Monday, February 28, 2005
The Sixth Circuit held last week in U.S. v. Yoon, 03-5875, 2005 WL 427883, (and here) that once a civilian informant gains permission to enter a suspect's home and establishes probable cause that contraband is present, the informant may signal the police to enter the house as well and the police may then conduct a search. The court held that the permission given by the homeowner/suspect to the informant to enter the home constitutes "consent once removed" for the police to then search the home, even if the homeowner/suspect is not aware that the civilian is a police informant. The scope of the police search is limited to areas where the informant was granted access under the consent initially given to him, and of course, the police can seize any contraband in plain view in those areas. In so holding, the Sixth Circuit agreed with the Seventh Circuit's decision in United States v. Paul, 808 F.2d 645 (7th Cir.1986).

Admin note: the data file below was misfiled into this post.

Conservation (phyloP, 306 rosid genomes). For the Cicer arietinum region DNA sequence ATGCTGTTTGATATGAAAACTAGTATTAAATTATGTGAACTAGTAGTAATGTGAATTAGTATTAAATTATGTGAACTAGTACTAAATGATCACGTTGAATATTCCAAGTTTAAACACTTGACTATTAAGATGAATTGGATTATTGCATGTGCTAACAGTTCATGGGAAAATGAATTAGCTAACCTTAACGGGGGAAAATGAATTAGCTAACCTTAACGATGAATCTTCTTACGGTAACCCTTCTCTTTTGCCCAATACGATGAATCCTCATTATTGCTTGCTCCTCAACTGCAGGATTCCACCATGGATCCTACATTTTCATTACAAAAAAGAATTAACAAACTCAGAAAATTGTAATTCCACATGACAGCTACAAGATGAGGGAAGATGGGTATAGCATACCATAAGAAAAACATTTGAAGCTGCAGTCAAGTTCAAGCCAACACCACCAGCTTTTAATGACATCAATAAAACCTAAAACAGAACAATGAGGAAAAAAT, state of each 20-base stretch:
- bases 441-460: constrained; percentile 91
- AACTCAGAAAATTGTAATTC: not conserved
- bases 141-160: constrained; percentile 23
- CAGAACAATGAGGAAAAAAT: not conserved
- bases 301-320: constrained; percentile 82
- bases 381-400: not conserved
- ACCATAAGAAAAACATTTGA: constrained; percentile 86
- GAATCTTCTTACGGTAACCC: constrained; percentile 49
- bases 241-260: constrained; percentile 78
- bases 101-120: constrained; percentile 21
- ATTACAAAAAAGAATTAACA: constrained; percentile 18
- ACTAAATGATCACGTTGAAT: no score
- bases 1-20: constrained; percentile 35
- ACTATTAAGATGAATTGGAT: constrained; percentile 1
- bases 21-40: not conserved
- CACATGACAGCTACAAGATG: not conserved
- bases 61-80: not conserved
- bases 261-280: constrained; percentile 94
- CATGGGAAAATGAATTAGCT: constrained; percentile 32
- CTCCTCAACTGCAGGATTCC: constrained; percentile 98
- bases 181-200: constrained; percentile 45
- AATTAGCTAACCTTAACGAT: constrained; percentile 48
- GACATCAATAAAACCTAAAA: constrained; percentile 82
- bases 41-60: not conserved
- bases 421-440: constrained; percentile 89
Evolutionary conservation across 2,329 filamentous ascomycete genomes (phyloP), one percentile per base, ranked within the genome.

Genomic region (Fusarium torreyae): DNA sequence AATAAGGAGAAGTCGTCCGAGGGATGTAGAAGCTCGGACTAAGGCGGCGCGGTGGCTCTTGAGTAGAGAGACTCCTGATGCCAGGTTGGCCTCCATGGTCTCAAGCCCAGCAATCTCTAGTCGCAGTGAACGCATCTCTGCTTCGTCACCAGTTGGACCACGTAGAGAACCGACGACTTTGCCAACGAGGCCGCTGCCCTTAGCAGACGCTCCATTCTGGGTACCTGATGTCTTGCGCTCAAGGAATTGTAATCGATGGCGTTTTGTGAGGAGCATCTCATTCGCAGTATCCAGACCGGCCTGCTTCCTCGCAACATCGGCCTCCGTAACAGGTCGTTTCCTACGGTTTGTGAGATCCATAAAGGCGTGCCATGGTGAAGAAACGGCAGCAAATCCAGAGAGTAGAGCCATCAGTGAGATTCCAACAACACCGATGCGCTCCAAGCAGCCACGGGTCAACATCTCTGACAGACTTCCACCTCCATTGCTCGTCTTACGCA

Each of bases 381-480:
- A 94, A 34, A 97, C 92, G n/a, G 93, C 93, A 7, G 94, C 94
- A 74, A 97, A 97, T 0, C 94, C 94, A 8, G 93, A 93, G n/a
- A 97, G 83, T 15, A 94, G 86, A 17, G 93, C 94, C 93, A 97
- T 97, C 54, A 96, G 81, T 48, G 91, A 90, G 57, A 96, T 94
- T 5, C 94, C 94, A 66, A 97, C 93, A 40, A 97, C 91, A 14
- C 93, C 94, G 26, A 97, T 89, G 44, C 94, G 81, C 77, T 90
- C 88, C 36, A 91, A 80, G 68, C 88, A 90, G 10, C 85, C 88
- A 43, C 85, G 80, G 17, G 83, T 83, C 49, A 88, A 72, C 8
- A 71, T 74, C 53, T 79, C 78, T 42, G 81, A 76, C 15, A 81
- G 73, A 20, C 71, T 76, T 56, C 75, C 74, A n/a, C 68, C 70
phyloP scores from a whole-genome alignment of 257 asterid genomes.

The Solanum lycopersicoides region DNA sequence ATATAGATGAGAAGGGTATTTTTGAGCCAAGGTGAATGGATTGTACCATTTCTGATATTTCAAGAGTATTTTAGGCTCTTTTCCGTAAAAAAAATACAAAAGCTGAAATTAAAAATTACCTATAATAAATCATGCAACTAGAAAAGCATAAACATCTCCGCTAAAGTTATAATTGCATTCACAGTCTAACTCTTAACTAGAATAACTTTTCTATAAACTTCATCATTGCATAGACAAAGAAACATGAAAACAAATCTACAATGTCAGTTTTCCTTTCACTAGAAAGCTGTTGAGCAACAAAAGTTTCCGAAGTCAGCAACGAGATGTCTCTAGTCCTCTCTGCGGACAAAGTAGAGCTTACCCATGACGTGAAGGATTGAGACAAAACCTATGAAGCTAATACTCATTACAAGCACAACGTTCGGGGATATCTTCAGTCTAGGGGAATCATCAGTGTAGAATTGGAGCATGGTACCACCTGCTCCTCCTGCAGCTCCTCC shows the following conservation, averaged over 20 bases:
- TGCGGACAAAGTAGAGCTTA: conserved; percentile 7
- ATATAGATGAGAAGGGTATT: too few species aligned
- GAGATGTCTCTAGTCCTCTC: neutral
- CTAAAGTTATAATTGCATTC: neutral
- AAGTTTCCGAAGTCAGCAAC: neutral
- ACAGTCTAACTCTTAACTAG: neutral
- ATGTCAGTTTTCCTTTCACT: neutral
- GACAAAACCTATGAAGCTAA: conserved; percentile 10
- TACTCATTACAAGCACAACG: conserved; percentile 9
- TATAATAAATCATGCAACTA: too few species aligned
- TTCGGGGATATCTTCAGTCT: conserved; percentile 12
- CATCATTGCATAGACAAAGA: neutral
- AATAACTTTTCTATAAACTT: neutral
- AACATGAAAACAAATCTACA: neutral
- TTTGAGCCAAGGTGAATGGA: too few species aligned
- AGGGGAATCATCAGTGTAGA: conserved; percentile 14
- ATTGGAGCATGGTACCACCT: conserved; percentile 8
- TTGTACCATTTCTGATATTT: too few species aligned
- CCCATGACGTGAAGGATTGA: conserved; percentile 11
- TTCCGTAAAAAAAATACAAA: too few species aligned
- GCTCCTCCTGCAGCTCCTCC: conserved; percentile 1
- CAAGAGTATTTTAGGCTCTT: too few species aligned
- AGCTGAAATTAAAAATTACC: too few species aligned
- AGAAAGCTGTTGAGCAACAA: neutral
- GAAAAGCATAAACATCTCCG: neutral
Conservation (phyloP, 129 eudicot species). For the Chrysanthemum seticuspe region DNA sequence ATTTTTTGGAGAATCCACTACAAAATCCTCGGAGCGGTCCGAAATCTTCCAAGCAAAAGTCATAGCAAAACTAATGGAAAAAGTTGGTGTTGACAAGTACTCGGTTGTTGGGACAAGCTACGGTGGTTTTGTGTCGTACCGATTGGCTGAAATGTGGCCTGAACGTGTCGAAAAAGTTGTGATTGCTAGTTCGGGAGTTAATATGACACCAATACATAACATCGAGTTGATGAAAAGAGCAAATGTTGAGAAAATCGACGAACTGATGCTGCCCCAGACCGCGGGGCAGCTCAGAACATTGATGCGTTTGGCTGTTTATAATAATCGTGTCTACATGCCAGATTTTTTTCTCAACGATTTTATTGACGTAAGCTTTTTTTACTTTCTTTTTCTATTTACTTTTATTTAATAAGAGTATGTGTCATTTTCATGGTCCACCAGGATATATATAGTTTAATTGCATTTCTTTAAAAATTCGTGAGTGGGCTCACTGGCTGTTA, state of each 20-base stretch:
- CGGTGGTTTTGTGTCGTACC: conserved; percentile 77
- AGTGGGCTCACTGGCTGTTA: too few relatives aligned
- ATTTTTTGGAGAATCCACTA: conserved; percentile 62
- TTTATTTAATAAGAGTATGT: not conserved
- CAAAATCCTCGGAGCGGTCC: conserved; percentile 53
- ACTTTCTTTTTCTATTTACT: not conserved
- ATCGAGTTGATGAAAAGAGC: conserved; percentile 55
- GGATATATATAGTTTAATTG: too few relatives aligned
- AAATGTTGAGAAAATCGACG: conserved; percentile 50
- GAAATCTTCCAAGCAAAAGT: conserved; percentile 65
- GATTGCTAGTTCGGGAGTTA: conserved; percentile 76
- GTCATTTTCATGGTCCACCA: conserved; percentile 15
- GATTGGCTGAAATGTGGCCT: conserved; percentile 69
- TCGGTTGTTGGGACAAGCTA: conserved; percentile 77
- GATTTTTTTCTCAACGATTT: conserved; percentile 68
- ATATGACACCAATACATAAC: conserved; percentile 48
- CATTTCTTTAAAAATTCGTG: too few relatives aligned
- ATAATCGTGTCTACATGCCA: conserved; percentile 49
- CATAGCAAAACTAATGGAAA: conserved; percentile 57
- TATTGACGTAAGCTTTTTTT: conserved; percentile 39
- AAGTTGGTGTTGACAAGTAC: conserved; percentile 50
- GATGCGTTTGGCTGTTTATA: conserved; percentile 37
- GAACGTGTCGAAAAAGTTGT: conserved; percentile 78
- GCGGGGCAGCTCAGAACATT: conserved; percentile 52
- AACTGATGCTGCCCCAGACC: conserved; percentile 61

Although the justification given by the Sixth Circuit is thin, the rationale seems to be that once a suspect has granted access to his home to a confidential informant, he has voluntarily limited his expectation of privacy in the home. Thus, having the police then enter and search does not intrude upon any privacy interest not already abandoned by the homeowner through consent. This seems like a stretch to me. Granting access to a "friend," although the friend turns out to be not such a good friend, and in fact is a police informant, is a far cry from consenting to a police search of your home. I guess one could argue that the homeowner "assumes the risk," as in White, Hoffa, Lewis and Lopez, etc., that the person he allows to enter his home is working for the police, and thus, forfeits part of his expectation of privacy. But then again, those cases involved conversations, not the home per se, where the Fourth Amendment's protection is at its zenith. And beyond an assumption of the risk theory, a reasonable person who gives consent to his friend to enter his home probably believes he still has an expectation of privacy that includes the right to exclude the police. In other words, granting access to a friend or civilian on the one hand, and granting access to the police on the other, are not the same or even remotely similar from the perspective of the subjective expectation of the homeowner. [Mark Godsey]